Instead, the collection’s spotlight moves firmly back to Hal, showcasing the (still controversial) story where Hal went nuts and murdered the rest of the Green Lantern Corps in an attempt to resurrect the destroyed Coast City. In the meantime, there are two stories featuring Guy Gardner, who is basically the person who would happen if Hal’s macho-nature taken to the nth degree. Guy mostly comes across as a comic foil, he works well in that role, and I like him more than I should, perhaps because the story clearly knows he’s a jerk.
Hal’s descent into the realm of villain led to the creation of Kyle Rayner, who was Green Lantern for much of the 1990s. Kyle is a down-on-his-luck feckless artist who is basically chosen by chance, while his girlfriend, Alex DeWitt, is a successful photo-journalist. She comes across as the more interesting character in Kyle’s origin story.
Alas, we’d see little of Alex. She was destined to be the prototypical “women in refrigerator,” as she was literally killed and stuffed in a fridge in a tale that led to the naming of that trope. The story with her murder isn’t included, and I’m not surprised, given its infamy. However, a story with an alternate universe version of Alex as a Green Lantern teaming up with Kyle is included, which made me happy until I read up on the end of the story and found out this Alex turned out to be a figment of Kyle’s imagination. Bummer.
So, yes, if you add Alex’s murder, the dated and sexist story of the first appearance of Star Sapphire, aka Carol Ferris (included here), and the fact that Jade, Alan’s daughter and his successor, isn’t even mentioned, and it’s clear the franchise has had its issues with women.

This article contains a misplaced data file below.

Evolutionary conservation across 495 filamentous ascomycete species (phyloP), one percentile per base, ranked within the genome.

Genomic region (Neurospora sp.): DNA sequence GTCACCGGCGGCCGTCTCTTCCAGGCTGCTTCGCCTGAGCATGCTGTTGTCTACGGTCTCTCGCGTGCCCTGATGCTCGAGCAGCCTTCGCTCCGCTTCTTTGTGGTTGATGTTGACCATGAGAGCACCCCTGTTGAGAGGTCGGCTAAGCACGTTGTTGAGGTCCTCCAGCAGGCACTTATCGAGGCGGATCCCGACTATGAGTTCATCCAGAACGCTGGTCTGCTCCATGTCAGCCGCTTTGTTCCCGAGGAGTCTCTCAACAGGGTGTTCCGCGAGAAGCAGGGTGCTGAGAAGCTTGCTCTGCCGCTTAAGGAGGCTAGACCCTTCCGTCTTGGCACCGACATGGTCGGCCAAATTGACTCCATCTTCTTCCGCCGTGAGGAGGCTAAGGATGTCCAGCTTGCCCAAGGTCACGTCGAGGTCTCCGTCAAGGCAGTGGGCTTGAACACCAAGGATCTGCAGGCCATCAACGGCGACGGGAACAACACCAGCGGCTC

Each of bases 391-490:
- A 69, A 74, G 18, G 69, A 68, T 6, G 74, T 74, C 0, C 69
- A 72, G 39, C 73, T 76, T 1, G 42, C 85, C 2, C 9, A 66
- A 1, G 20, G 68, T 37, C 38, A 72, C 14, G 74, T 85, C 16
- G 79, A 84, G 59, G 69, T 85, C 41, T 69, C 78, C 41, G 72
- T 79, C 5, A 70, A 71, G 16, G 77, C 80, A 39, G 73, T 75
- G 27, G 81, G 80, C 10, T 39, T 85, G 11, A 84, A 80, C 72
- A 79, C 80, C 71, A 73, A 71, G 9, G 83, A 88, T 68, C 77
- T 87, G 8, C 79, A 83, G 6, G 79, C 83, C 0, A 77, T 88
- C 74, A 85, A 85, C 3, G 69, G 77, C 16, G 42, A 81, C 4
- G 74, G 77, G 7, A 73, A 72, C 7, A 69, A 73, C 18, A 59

That doesn’t mean Kyle’s a bad character. He was the more sensitive Lantern, and he was later revealed to be biracial, though that fact isn’t much touched on anymore. Neither is the tale that created a deal of controversy at the time, one in which Kyle’s friend, a gay man, was beaten nearly to death by bigots.
In any case, Kyle soon took a backseat, like Alan, Guy, and John, as DC decided that Hal was their definitive Green Lantern. He was brought back to life, revealed to have been possessed by a big yellow fear monster, and made heroic once again. Hal’s returns serves as a good metaphor for the stop-and-start progressiveness of the whole Green Lantern property.
There’s a terrific black Green Lantern; he’s sidelined, and his girlfriend, one of the few female Green Lanterns, is murdered. Kyle, who is mixed-race, is pushed out of the headlining role by Hal. At one point in 2013, apparently oblivious to John’s popularity, DC planned to kill off Stewart, leading to an announced writer’s departure from the book. (Stewart wasn’t killed off.) DC even introduced new Lantern in 2012, Muslim-American Simon Baz. Sadly, Simon has been sparingly used.
Hal does have his positives, as showcased in the best story in the anthology, perhaps the definitive Hal story: “Flight,” by Geoff Johns and Darwyn Cooke. Green Lantern: A Celebration of 75 Years is a strong encapsulation of one of comics’ longest-running superheroes as much for what is included as what isn’t, and what that says about how society has changed over the years (or hasn’t, as the case may be). The universe offers much more to explore.